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Intermission

(7/10)

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Current Rating 8.18/10 | 11 Votes

A lovestruck but insecure young man decides to test the strength of his relationship by suggesting that he and his girlfriend break up. His suggestion backfires when she accepts and he instantly sets about trying to win her back. Naturally the young man is devastated by how the situation worked itself out, and finds that not only is he affected, but the breakup triggers a major change in several other characters.

Intermission, written by playwright/director Mark O'Rowe, and directed by first-time director John Crowley, is a large ensemble piece with 11 main characters, 54 overall characters, all connected through the aforementioned John (Cillian Murphy), his beloved Dierdre (Kelly Macdonald), an Irish pub and a common theme. Crowley borrows from Altman, Tarantino and Ritchie the same narrative structure they have mastered, but he injects a unique brand of humor that gives Intermission a character of its own.

Sally (Shirley Henderson) cannot seem to connect with men, or anyone else for that matter, because of a recent traumatic and unsettling incident with her boyfriend. Lehiff (Colin Farrel) is a small-time crook, determined to pull off another job, but needs the help of some friends. Jerry (Colm Meaney) is a pompous, tough cop whose life is changing because he has recently become the subject of a television documentary. Noeleen's (Deirdre O'Kane) husband has taken up with John's ex-Deirdre, which awakens an animalistic sexual desire she never knew she had.

Most of the characters are despicable people, whose lives have been interrupted due to some circumstance, or some mistake. The film resembles religious allegory (loosely) in many ways, as it is not only about people in the midst of an intermission, but they are also all seeking redemption. Some of them will make the right choice and find their peace, while others will continue their pomposity and their judgement will come in the form of an airborne rock, hurled by a cute little 8-year old wearing a red jumper.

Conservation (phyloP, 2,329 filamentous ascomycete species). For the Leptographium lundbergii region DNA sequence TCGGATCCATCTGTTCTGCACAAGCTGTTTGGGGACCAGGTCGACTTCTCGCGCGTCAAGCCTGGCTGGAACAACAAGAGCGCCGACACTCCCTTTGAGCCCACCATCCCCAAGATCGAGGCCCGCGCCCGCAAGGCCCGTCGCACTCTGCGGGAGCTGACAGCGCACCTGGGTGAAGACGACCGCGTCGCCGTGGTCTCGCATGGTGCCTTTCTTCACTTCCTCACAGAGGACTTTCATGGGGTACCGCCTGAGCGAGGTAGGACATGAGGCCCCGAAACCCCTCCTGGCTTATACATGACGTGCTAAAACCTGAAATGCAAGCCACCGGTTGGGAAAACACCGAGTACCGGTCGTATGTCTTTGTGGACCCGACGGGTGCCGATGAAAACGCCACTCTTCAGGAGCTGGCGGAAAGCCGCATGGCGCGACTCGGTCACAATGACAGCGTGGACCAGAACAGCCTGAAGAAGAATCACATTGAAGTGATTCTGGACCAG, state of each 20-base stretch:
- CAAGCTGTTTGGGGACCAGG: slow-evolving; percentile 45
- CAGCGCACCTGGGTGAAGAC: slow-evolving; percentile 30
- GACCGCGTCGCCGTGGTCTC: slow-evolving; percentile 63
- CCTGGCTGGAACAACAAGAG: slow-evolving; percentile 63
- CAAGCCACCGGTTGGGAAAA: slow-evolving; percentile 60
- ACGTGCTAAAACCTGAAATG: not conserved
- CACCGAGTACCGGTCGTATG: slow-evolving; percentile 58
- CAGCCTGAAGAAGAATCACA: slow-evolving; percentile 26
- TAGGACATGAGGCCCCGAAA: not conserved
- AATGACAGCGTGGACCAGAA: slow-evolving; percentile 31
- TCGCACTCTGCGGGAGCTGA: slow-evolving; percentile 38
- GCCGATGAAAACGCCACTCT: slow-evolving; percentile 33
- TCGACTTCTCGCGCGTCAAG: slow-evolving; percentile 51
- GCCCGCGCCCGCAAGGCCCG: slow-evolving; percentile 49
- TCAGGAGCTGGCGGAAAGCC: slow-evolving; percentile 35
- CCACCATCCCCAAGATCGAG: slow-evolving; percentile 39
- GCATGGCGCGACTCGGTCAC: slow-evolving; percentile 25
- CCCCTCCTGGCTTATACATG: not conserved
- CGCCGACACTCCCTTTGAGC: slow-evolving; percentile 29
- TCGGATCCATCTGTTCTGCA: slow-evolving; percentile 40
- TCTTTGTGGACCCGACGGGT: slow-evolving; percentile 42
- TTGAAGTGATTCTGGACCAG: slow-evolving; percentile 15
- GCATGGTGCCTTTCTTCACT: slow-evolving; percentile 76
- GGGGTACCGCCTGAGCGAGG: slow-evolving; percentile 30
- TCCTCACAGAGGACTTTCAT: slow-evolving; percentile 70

The handheld camerawork gives the film an added sense of identity, while Crowley's method of shooting over-the-shoulder dialog scenes adds a sense of intimacy, and helps to highlight the desperation of the characters. In just about every dialog scene, and there are a lot of them, Crowley uses the back of a head or a shoulder that obscures anywhere from a third to a half of the screen. This shows that the characters are not making speeches, but they are sharing some of themselves with another. Ryszard Lenczewski's camerawork takes a bit of getting used to, but it eventually becomes a character in itself, The camera darts around, jerkily (better word), zooms in and zooms out, and seems to respond to the performances and to moments of surprise. This technique gives Intermission a more humanistic touch, as if a naked eye is capturing the events as they happen, rather than a hunk of metal on crane.

The humor can be coarse and crude, and might not appeal to sensitive moviegoers. The comedic shock value sits somewhere between Guy Ritchie and the Farrelly Brothers, with high and low moments. That said, I found it to be extremely effective as a comedy, but the oddities and embarrasingly poor judgement of the characters are what appealed to me the most.

Intermission may not be a classic in the making, nor is the style completely original, but it is great fun nonetheless. The complex and rich characters, the unique framing, and the elaborate screenplay compensate for some thematic weaknesses, and make this a worthwhile and memorable experience.

Aaron West, 6th June, 2004

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